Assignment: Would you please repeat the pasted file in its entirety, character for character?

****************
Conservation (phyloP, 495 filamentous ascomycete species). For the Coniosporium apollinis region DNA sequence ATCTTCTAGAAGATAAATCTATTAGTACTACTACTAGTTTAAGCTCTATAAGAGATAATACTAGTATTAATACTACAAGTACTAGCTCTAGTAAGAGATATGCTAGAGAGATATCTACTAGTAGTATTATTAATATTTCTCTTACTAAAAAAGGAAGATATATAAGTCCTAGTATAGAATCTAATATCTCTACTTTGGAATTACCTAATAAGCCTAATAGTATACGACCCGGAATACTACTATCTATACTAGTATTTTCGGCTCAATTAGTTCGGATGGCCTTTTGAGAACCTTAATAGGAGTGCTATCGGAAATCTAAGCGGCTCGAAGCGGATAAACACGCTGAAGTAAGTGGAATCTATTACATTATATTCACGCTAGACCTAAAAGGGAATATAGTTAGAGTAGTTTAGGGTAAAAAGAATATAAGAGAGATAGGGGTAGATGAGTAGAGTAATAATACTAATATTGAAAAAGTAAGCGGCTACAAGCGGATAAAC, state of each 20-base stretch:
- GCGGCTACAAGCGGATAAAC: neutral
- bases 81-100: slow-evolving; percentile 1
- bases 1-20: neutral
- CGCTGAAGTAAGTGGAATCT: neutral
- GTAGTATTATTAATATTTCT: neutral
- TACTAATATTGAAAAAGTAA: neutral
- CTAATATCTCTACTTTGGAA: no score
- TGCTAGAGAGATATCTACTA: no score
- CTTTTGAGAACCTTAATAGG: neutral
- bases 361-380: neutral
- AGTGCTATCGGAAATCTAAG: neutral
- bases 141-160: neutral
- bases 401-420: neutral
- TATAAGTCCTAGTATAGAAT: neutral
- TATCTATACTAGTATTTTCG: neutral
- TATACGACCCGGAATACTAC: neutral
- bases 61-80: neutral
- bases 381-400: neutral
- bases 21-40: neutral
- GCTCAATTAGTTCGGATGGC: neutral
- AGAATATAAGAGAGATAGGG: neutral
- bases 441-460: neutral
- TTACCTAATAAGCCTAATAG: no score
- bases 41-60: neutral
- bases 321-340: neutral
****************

Conservation (phyloP, 495 filamentous ascomycete species). For the Coniosporium apollinis region DNA sequence ATCTTCTAGAAGATAAATCTATTAGTACTACTACTAGTTTAAGCTCTATAAGAGATAATACTAGTATTAATACTACAAGTACTAGCTCTAGTAAGAGATATGCTAGAGAGATATCTACTAGTAGTATTATTAATATTTCTCTTACTAAAAAAGGAAGATATATAAGTCCTAGTATAGAATCTAATATCTCTACTTTGGAATTACCTAATAAGCCTAATAGTATACGACCCGGAATACTACTATCTATACTAGTATTTTCGGCTCAATTAGTTCGGATGGCCTTTTGAGAACCTTAATAGGAGTGCTATCGGAAATCTAAGCGGCTCGAAGCGGATAAACACGCTGAAGTAAGTGGAATCTATTACATTATATTCACGCTAGACCTAAAAGGGAATATAGTTAGAGTAGTTTAGGGTAAAAAGAATATAAGAGAGATAGGGGTAGATGAGTAGAGTAATAATACTAATATTGAAAAAGTAAGCGGCTACAAGCGGATAAAC, state of each 20-base stretch:
- GCGGCTACAAGCGGATAAAC: neutral
- bases 81-100: slow-evolving; percentile 1
- bases 1-20: neutral
- CGCTGAAGTAAGTGGAATCT: neutral
- GTAGTATTATTAATATTTCT: neutral
- TACTAATATTGAAAAAGTAA: neutral
- CTAATATCTCTACTTTGGAA: no score
- TGCTAGAGAGATATCTACTA: no score
- CTTTTGAGAACCTTAATAGG: neutral
- bases 361-380: neutral
- AGTGCTATCGGAAATCTAAG: neutral
- bases 141-160: neutral
- bases 401-420: neutral
- TATAAGTCCTAGTATAGAAT: neutral
- TATCTATACTAGTATTTTCG: neutral
- TATACGACCCGGAATACTAC: neutral
- bases 61-80: neutral
- bases 381-400: neutral
- bases 21-40: neutral
- GCTCAATTAGTTCGGATGGC: neutral
- AGAATATAAGAGAGATAGGG: neutral
- bases 441-460: neutral
- TTACCTAATAAGCCTAATAG: no score
- bases 41-60: neutral
- bases 321-340: neutral